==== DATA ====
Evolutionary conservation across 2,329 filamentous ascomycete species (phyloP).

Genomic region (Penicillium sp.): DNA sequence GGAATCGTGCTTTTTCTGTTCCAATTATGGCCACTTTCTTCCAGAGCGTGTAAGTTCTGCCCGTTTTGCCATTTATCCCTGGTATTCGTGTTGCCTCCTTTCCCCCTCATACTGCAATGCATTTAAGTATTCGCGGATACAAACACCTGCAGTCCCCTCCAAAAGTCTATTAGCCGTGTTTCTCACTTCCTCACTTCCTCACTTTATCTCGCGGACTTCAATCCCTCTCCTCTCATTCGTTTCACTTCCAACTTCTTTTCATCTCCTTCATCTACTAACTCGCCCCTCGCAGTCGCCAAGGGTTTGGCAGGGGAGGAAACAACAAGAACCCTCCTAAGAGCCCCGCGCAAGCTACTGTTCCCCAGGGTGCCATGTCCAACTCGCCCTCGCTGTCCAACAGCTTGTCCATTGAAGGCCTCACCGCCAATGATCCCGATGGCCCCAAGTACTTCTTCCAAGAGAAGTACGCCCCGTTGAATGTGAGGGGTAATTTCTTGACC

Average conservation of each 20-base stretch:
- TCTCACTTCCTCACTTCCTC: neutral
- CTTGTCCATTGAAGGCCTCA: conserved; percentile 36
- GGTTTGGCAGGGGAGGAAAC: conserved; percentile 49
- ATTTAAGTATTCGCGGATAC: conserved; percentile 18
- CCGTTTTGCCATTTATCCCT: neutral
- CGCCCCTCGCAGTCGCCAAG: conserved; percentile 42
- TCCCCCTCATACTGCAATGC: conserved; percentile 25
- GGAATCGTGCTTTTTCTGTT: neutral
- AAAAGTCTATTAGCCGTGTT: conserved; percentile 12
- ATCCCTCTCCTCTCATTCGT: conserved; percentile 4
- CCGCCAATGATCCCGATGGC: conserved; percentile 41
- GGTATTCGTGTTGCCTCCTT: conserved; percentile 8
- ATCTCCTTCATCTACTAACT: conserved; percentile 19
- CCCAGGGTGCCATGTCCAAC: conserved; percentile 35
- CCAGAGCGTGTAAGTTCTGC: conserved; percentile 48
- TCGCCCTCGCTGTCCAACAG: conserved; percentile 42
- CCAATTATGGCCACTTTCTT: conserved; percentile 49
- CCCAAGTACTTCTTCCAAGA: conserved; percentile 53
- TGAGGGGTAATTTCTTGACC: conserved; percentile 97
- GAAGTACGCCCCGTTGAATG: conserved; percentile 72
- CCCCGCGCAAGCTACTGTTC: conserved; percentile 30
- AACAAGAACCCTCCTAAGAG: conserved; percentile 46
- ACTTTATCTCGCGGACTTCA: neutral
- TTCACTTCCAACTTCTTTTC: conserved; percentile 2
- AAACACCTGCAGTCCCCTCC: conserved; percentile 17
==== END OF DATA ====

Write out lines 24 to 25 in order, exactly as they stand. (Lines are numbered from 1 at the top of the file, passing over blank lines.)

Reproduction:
- CCCCGCGCAAGCTACTGTTC: conserved; percentile 30
- AACAAGAACCCTCCTAAGAG: conserved; percentile 46